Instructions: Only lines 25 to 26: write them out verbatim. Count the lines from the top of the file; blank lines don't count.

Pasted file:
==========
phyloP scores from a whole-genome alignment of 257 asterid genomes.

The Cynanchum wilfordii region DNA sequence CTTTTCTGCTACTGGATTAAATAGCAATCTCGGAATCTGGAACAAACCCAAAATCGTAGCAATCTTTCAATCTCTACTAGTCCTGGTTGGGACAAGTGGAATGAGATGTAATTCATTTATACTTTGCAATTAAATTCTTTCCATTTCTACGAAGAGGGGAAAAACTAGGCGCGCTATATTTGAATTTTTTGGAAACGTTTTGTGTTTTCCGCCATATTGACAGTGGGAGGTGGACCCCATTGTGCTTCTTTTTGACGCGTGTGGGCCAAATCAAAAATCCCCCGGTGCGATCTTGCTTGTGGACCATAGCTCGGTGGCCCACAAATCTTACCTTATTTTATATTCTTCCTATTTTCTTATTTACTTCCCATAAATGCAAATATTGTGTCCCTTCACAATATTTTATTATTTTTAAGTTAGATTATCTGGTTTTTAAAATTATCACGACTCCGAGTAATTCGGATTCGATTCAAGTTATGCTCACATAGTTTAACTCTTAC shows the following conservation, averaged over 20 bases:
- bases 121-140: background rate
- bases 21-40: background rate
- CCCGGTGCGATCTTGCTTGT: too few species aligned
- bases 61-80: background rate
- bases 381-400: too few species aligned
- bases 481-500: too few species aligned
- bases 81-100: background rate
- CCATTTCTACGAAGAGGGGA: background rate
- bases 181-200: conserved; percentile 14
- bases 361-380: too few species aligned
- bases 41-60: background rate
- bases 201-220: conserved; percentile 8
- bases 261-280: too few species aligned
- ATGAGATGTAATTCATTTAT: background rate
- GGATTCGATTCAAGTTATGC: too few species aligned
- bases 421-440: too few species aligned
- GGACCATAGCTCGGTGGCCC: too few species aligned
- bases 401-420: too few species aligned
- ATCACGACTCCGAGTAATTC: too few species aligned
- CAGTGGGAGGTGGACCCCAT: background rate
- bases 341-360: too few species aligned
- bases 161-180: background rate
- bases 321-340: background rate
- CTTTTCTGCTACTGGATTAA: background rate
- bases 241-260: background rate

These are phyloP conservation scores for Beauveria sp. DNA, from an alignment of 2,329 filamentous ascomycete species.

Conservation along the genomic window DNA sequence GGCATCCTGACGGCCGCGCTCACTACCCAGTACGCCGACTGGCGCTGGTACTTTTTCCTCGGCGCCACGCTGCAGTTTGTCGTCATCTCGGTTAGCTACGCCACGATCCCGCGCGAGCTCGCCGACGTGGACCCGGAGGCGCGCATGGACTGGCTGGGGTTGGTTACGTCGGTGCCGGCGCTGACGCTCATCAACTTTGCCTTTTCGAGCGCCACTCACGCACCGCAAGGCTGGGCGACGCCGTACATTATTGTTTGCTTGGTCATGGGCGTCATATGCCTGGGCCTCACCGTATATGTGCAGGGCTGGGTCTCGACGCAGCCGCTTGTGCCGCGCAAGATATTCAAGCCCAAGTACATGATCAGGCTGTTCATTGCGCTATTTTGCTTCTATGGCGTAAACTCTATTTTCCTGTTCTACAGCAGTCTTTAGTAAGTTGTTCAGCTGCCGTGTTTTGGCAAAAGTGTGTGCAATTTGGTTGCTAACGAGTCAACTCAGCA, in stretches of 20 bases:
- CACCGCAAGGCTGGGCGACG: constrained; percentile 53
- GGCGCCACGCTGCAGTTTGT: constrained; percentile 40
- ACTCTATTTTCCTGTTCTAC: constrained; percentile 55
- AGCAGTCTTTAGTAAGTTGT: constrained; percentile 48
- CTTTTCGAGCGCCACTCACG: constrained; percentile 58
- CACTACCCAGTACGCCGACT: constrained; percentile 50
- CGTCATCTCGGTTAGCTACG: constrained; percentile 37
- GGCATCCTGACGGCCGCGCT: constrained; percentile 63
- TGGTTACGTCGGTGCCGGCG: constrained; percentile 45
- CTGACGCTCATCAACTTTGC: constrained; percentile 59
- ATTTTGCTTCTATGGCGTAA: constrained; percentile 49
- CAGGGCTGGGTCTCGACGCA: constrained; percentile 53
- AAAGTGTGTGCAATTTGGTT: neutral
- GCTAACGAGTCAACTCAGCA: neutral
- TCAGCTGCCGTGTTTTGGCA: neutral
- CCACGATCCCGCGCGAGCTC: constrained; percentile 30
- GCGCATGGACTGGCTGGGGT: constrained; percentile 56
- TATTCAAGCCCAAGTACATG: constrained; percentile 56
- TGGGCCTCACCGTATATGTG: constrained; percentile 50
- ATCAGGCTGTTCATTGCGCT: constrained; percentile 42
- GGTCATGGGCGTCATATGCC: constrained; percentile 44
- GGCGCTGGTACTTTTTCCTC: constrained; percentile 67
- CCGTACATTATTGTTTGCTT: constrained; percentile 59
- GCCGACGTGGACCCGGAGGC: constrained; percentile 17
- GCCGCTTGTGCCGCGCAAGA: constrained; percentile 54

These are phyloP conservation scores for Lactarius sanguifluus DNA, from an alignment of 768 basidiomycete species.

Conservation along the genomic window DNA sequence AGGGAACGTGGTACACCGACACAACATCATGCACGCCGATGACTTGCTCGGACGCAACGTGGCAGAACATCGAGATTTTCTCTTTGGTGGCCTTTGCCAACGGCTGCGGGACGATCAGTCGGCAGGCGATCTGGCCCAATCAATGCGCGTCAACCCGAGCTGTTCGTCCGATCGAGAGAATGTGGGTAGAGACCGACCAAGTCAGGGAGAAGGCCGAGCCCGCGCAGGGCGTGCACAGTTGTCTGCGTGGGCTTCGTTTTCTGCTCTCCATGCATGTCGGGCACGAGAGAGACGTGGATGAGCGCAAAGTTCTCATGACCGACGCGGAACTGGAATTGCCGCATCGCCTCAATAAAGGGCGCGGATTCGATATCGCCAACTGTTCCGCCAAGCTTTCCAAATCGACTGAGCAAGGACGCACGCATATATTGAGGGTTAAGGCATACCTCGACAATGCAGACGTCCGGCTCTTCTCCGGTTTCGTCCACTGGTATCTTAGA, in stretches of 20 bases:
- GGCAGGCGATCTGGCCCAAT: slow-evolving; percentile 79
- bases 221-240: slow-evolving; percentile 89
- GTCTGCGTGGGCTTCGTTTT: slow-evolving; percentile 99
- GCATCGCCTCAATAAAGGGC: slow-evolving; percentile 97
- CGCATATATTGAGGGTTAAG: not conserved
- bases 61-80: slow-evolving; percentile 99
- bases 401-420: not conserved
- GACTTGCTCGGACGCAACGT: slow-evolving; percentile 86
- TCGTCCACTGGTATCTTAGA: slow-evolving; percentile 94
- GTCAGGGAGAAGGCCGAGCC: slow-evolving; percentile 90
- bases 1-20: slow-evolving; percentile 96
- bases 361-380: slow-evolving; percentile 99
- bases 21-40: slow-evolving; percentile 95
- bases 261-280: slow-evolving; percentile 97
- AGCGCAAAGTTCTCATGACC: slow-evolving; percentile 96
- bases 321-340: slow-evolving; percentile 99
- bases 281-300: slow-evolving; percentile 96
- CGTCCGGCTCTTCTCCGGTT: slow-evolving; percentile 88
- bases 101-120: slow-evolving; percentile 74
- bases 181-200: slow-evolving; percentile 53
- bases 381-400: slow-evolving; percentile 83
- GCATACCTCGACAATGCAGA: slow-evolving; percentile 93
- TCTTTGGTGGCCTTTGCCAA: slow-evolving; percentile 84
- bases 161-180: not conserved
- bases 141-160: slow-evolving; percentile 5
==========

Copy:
- bases 321-340: background rate
- CTTTTCTGCTACTGGATTAA: background rate